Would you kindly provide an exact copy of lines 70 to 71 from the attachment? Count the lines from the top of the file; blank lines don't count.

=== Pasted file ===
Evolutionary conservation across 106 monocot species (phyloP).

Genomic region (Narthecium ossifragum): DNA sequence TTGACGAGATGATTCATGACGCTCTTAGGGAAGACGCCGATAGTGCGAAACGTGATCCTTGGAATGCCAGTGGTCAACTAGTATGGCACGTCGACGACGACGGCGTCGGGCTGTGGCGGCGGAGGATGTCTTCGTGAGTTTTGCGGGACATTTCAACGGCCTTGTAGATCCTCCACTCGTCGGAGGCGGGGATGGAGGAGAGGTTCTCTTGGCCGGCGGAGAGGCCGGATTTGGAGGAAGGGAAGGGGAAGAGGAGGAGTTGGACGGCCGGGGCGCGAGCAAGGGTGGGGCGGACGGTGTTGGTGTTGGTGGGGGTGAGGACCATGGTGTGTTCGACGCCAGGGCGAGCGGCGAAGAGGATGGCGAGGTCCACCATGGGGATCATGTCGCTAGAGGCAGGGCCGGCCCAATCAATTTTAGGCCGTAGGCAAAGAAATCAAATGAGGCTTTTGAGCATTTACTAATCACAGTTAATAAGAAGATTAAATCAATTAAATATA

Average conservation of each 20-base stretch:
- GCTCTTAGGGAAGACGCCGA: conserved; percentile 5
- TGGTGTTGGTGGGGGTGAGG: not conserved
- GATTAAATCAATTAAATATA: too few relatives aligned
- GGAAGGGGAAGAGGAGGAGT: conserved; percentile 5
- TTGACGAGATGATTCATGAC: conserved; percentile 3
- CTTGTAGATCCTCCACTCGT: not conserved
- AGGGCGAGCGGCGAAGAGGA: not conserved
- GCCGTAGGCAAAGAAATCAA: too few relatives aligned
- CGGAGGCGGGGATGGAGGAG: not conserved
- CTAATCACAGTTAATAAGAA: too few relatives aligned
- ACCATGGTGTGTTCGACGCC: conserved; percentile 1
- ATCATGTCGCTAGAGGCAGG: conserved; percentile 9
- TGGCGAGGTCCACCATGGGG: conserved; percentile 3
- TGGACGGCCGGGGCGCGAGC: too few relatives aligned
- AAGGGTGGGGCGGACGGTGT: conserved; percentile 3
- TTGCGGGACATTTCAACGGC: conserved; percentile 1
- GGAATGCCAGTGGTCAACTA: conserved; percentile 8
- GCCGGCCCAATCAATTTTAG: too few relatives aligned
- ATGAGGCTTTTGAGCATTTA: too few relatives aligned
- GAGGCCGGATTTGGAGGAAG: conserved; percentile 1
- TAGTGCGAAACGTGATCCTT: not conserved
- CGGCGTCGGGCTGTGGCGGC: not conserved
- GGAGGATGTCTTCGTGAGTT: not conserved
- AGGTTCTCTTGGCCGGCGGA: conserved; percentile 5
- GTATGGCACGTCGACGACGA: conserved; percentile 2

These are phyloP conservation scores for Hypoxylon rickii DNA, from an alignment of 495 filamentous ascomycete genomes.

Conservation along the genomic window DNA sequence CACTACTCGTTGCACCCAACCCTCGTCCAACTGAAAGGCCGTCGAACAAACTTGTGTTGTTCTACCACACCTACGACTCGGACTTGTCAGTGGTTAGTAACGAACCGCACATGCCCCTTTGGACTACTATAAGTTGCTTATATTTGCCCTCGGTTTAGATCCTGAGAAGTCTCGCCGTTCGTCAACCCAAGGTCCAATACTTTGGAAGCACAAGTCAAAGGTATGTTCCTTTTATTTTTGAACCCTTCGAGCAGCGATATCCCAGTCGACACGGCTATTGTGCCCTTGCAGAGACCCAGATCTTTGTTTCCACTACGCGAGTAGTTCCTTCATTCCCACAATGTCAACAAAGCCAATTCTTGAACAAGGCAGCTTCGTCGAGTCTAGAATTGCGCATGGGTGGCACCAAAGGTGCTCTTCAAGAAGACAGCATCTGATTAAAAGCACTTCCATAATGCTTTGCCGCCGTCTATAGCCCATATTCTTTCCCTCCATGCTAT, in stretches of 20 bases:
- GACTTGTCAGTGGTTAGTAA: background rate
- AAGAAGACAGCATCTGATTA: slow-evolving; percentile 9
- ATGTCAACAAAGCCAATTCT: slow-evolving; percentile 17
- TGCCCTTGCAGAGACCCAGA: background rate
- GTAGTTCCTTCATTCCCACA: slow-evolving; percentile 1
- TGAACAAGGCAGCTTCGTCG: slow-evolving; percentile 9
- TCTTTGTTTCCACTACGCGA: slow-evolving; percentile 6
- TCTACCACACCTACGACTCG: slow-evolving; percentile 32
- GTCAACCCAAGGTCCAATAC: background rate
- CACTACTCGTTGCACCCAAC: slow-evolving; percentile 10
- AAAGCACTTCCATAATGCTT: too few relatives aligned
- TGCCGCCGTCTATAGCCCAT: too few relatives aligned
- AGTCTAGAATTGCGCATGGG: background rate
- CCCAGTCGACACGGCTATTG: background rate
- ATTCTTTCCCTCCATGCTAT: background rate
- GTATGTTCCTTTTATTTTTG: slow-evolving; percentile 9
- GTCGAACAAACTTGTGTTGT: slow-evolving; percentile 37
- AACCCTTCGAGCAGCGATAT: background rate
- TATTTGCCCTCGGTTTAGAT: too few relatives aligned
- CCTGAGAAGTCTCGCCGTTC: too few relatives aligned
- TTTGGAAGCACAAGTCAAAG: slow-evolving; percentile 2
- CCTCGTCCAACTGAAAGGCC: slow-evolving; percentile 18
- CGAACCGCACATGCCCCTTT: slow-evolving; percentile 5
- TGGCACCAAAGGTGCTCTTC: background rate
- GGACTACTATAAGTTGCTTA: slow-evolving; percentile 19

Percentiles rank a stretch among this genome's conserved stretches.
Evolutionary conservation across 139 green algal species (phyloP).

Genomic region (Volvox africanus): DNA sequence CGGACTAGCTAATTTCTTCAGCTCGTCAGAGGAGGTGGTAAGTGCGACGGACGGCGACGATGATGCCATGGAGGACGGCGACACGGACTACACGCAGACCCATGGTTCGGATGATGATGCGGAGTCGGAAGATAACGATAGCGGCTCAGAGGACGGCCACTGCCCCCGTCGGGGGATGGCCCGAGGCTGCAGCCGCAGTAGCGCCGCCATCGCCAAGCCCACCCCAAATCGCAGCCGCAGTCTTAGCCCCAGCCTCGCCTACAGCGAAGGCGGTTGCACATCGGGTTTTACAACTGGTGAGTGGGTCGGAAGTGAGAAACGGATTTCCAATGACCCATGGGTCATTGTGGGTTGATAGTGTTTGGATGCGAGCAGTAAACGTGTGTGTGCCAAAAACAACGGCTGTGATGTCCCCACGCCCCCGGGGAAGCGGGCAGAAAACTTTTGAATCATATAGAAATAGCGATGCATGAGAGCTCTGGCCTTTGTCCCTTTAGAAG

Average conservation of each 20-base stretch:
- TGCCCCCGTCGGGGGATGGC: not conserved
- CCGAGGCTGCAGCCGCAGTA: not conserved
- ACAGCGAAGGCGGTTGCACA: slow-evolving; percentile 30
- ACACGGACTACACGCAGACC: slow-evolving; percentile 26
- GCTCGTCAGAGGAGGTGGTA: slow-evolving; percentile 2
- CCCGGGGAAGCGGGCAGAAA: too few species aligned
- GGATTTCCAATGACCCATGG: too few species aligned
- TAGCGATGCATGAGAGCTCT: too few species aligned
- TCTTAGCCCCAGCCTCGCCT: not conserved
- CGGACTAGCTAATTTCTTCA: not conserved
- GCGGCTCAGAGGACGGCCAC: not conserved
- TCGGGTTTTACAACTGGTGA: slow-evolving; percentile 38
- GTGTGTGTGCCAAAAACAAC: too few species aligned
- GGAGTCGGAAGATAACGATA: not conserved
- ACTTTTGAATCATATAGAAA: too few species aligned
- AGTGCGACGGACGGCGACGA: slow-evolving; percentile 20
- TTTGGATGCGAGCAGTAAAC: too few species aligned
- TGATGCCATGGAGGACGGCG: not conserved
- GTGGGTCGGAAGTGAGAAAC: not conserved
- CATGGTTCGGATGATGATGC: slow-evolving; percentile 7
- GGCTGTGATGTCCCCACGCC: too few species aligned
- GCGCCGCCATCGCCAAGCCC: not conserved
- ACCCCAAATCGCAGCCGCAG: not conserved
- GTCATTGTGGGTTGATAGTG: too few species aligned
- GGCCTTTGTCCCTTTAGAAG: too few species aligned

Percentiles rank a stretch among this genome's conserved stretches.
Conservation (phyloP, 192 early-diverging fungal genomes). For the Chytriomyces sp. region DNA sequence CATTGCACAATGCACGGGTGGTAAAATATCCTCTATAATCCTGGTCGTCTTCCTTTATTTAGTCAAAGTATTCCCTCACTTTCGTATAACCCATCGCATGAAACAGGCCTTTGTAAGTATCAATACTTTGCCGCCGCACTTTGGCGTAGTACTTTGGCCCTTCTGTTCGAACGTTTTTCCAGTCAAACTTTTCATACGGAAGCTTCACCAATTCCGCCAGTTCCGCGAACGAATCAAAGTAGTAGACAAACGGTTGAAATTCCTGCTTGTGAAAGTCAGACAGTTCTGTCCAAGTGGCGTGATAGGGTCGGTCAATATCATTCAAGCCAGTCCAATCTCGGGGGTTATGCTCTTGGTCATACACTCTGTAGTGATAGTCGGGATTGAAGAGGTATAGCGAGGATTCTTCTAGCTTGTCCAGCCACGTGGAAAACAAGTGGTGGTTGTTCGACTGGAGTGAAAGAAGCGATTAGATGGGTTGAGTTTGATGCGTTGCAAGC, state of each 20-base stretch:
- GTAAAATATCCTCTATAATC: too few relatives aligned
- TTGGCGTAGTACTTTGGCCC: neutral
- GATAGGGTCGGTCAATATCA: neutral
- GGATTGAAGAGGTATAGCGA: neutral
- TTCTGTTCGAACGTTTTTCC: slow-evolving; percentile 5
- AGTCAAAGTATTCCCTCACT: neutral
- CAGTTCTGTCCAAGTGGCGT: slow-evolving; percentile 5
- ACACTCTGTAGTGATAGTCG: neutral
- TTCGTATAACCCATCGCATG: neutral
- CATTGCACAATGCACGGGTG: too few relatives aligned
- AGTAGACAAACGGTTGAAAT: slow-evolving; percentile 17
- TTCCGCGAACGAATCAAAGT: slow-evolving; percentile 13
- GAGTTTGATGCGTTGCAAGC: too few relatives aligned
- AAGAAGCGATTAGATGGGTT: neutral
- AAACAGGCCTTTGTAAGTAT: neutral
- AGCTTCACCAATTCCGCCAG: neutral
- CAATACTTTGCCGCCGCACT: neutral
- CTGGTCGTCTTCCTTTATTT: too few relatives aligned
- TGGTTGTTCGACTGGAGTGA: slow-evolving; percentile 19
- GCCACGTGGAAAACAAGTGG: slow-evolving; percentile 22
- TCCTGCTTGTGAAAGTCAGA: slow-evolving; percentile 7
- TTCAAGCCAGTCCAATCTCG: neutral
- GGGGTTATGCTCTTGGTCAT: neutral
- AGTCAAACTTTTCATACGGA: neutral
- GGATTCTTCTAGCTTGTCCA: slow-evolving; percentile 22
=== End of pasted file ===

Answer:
- GCGGCTCAGAGGACGGCCAC: not conserved
- TCGGGTTTTACAACTGGTGA: slow-evolving; percentile 38